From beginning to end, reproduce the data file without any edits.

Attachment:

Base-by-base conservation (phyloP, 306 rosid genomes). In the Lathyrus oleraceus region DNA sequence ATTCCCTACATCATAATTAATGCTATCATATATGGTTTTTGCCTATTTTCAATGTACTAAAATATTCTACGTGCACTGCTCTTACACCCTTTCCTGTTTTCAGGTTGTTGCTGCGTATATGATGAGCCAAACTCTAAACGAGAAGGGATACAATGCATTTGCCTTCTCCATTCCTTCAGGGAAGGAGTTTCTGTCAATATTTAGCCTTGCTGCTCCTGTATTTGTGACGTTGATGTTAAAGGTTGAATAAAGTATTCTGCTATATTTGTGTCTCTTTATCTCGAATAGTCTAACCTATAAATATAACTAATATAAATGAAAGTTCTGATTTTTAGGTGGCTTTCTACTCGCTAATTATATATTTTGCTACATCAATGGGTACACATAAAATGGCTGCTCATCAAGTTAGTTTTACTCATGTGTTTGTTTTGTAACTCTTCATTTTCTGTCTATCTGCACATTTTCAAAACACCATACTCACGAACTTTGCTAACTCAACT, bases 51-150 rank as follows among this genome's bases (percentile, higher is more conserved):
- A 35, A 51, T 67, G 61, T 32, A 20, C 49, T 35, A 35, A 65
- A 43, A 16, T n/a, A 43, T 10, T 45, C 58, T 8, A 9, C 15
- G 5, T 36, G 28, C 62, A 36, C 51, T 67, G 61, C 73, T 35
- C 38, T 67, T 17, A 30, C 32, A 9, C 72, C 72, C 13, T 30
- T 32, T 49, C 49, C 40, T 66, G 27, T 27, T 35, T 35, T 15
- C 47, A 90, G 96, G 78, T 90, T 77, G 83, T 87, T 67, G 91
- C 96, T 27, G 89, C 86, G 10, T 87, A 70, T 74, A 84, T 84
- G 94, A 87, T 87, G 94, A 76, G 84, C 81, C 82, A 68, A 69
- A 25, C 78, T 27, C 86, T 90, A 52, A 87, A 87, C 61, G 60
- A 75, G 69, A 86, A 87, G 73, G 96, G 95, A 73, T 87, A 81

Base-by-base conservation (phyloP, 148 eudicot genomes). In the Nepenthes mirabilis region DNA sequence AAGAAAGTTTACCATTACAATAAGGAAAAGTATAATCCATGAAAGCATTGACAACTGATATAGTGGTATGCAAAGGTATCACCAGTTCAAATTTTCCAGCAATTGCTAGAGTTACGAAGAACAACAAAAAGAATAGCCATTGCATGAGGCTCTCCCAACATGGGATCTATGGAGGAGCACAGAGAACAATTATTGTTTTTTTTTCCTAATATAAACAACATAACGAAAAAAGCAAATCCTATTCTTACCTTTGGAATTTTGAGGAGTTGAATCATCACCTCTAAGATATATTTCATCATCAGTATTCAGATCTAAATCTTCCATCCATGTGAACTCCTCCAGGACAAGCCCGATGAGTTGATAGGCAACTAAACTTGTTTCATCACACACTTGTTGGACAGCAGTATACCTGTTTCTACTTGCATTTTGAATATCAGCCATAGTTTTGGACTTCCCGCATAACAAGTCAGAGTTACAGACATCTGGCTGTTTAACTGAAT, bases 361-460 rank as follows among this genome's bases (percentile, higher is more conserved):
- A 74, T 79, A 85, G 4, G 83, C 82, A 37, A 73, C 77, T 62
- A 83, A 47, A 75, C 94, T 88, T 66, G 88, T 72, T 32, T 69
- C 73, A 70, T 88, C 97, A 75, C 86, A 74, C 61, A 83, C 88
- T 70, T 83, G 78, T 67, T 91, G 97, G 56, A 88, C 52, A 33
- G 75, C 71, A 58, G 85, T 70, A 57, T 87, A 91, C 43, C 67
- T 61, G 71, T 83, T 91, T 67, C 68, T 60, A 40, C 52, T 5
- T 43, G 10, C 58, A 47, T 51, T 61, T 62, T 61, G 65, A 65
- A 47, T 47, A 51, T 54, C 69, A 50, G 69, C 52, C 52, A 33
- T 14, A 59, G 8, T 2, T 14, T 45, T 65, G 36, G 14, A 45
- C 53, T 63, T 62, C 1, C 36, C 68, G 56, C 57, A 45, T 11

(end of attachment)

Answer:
Base-by-base conservation (phyloP, 306 rosid genomes). In the Lathyrus oleraceus region DNA sequence ATTCCCTACATCATAATTAATGCTATCATATATGGTTTTTGCCTATTTTCAATGTACTAAAATATTCTACGTGCACTGCTCTTACACCCTTTCCTGTTTTCAGGTTGTTGCTGCGTATATGATGAGCCAAACTCTAAACGAGAAGGGATACAATGCATTTGCCTTCTCCATTCCTTCAGGGAAGGAGTTTCTGTCAATATTTAGCCTTGCTGCTCCTGTATTTGTGACGTTGATGTTAAAGGTTGAATAAAGTATTCTGCTATATTTGTGTCTCTTTATCTCGAATAGTCTAACCTATAAATATAACTAATATAAATGAAAGTTCTGATTTTTAGGTGGCTTTCTACTCGCTAATTATATATTTTGCTACATCAATGGGTACACATAAAATGGCTGCTCATCAAGTTAGTTTTACTCATGTGTTTGTTTTGTAACTCTTCATTTTCTGTCTATCTGCACATTTTCAAAACACCATACTCACGAACTTTGCTAACTCAACT, bases 51-150 rank as follows among this genome's bases (percentile, higher is more conserved):
- A 35, A 51, T 67, G 61, T 32, A 20, C 49, T 35, A 35, A 65
- A 43, A 16, T n/a, A 43, T 10, T 45, C 58, T 8, A 9, C 15
- G 5, T 36, G 28, C 62, A 36, C 51, T 67, G 61, C 73, T 35
- C 38, T 67, T 17, A 30, C 32, A 9, C 72, C 72, C 13, T 30
- T 32, T 49, C 49, C 40, T 66, G 27, T 27, T 35, T 35, T 15
- C 47, A 90, G 96, G 78, T 90, T 77, G 83, T 87, T 67, G 91
- C 96, T 27, G 89, C 86, G 10, T 87, A 70, T 74, A 84, T 84
- G 94, A 87, T 87, G 94, A 76, G 84, C 81, C 82, A 68, A 69
- A 25, C 78, T 27, C 86, T 90, A 52, A 87, A 87, C 61, G 60
- A 75, G 69, A 86, A 87, G 73, G 96, G 95, A 73, T 87, A 81

Base-by-base conservation (phyloP, 148 eudicot genomes). In the Nepenthes mirabilis region DNA sequence AAGAAAGTTTACCATTACAATAAGGAAAAGTATAATCCATGAAAGCATTGACAACTGATATAGTGGTATGCAAAGGTATCACCAGTTCAAATTTTCCAGCAATTGCTAGAGTTACGAAGAACAACAAAAAGAATAGCCATTGCATGAGGCTCTCCCAACATGGGATCTATGGAGGAGCACAGAGAACAATTATTGTTTTTTTTTCCTAATATAAACAACATAACGAAAAAAGCAAATCCTATTCTTACCTTTGGAATTTTGAGGAGTTGAATCATCACCTCTAAGATATATTTCATCATCAGTATTCAGATCTAAATCTTCCATCCATGTGAACTCCTCCAGGACAAGCCCGATGAGTTGATAGGCAACTAAACTTGTTTCATCACACACTTGTTGGACAGCAGTATACCTGTTTCTACTTGCATTTTGAATATCAGCCATAGTTTTGGACTTCCCGCATAACAAGTCAGAGTTACAGACATCTGGCTGTTTAACTGAAT, bases 361-460 rank as follows among this genome's bases (percentile, higher is more conserved):
- A 74, T 79, A 85, G 4, G 83, C 82, A 37, A 73, C 77, T 62
- A 83, A 47, A 75, C 94, T 88, T 66, G 88, T 72, T 32, T 69
- C 73, A 70, T 88, C 97, A 75, C 86, A 74, C 61, A 83, C 88
- T 70, T 83, G 78, T 67, T 91, G 97, G 56, A 88, C 52, A 33
- G 75, C 71, A 58, G 85, T 70, A 57, T 87, A 91, C 43, C 67
- T 61, G 71, T 83, T 91, T 67, C 68, T 60, A 40, C 52, T 5
- T 43, G 10, C 58, A 47, T 51, T 61, T 62, T 61, G 65, A 65
- A 47, T 47, A 51, T 54, C 69, A 50, G 69, C 52, C 52, A 33
- T 14, A 59, G 8, T 2, T 14, T 45, T 65, G 36, G 14, A 45
- C 53, T 63, T 62, C 1, C 36, C 68, G 56, C 57, A 45, T 11